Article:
The Library and Information Science Portal
Library science and information science are two closely related and often intersecting disciplines that deal primarily with the organization and retrieval of information.
Library science is an interdisciplinary social science incorporating the humanities, law and applied science and studying topics related to libraries; the collection, organization and dissemination of information resources; and the political economy of information. Library science has also historically included archival science, although a conceptual distinction between libraries and archives has evolved over time.
Amongst the varied topics of study that fall within library science: how information resources are organized to serve the needs of select user groups; how people interact with classification systems and technology; how information is acquired, evaluated and applied by people in and outside of libraries as well as cross-culturally; how people are trained and educated for careers in libraries; the ethics that guide library service and organization; the legal status of libraries and information resources, and the applied science of computer technology used in documentation and records management. Library science is constantly evolving, incorporating new topics like database management, information architecture and knowledge management.
Information science (also referred to as information studies) is an interdisciplinary science primarily concerned with the collection, classification, manipulation, storage, retrieval and dissemination of information. Information science studies the application and usage of knowledge in organizations, and the interaction between people, organizations and information systems. It is often, though not exclusively, studied as a branch of computer science or informatics and is closely related to the cognitive and social sciences.
The Library of Congress Subject Headings (LCSH) comprise a thesaurus (in the information technology sense) of subject headings, maintained by the United States Library of Congress, for use in bibliographic records. LC Subject Headings are an integral part of bibliographic control, which is the function by which libraries collect, organize and disseminate documents. LCSHs are applied to every item within a library’s collection, and facilitate a user’s access to items in the catalogue that pertain to similar subject matter. If users could only locate items by ‘title’ or other descriptive fields, such as ‘author’ or ‘publisher’, they would have to expend an enormous amount of time searching for items of related subject matter, and undoubtedly miss locating many items because of the ineffective and inefficient search capability.
The Subject Headings are published in five large red volumes, which are typically displayed in the reference sections of research libraries. They may also be searched online in the Library of Congress Classification Web, a subscription service, or free of charge at Library of Congress Authorities. The Library of Congress issues weekly updates. Once a library user has found the right subject headings, they are an excellent resource for finding relevant material in your library catalogue.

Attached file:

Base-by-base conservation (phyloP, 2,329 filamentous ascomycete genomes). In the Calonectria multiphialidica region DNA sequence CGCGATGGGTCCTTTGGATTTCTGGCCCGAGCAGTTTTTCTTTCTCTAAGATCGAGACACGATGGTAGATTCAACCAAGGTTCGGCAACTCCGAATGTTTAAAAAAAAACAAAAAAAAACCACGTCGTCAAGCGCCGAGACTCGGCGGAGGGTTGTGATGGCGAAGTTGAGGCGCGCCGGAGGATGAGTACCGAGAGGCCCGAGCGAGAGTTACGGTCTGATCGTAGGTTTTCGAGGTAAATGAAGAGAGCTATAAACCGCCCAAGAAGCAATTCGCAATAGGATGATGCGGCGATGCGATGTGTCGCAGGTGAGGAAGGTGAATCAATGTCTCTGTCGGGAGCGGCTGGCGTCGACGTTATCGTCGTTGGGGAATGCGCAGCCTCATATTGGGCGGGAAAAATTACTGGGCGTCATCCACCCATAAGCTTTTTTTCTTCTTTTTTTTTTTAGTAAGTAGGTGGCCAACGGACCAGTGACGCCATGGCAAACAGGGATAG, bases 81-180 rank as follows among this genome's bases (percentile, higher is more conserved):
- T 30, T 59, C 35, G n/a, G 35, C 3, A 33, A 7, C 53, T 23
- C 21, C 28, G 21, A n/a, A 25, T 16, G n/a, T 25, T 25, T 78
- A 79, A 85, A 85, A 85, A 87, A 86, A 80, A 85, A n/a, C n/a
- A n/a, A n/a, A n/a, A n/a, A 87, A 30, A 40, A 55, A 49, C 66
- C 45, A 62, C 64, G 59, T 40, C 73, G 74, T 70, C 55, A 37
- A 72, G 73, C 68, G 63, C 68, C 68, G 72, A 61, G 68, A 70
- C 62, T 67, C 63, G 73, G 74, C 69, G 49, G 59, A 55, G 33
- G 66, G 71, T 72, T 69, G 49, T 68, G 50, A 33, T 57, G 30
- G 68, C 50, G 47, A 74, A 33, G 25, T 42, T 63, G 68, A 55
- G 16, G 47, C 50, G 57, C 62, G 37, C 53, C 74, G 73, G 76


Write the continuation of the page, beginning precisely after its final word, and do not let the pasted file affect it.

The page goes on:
||The impious maintain that nonsense is normal in the Library and that the reasonable (and even humble and pure coherence) is an almost miraculous exception.
||— Jorge Luis Borges, The Library of Babel
Melvil Dewey (December 10, 1851–December 26, 1931) was the inventor of the Dewey Decimal Classification system for library classification.
In 1883 he became librarian of Columbia College, and in the following year founded the Columbia School of Library Economy, the first-ever institution organized for the instruction of librarians. This school, which was very successful, was removed to Albany, New York in 1890, where it was reestablished as the New York State Library School under his direction. From 1888 to 1906, he was director of the New York State Library and from 1888 to 1900 was secretary of the University of the State of New York, completely reorganizing the state library and making it one of the most efficient in America, as well as establishing the system of state traveling libraries and picture collections. In 1890 he helped to found the first state library association - the New York Library Association (NYLA) - and he was its first president, from 1890-1892.
- March,2012, Muhammad Shahid Soroya elected as President Punjab University Library & Information Science Alumni Association (PULISAA) in Pakistan
- September 21, 2011 - Library vendor OverDrive, Inc. adds Amazon Kindle compatible E-books to public and school libraries, allowing library lending over Amazon's Whispernet technology.(OverDrive)
The Göttweig Abbey Library in Austria has 130,000 books and manuscripts and an important collection of religious engravings.
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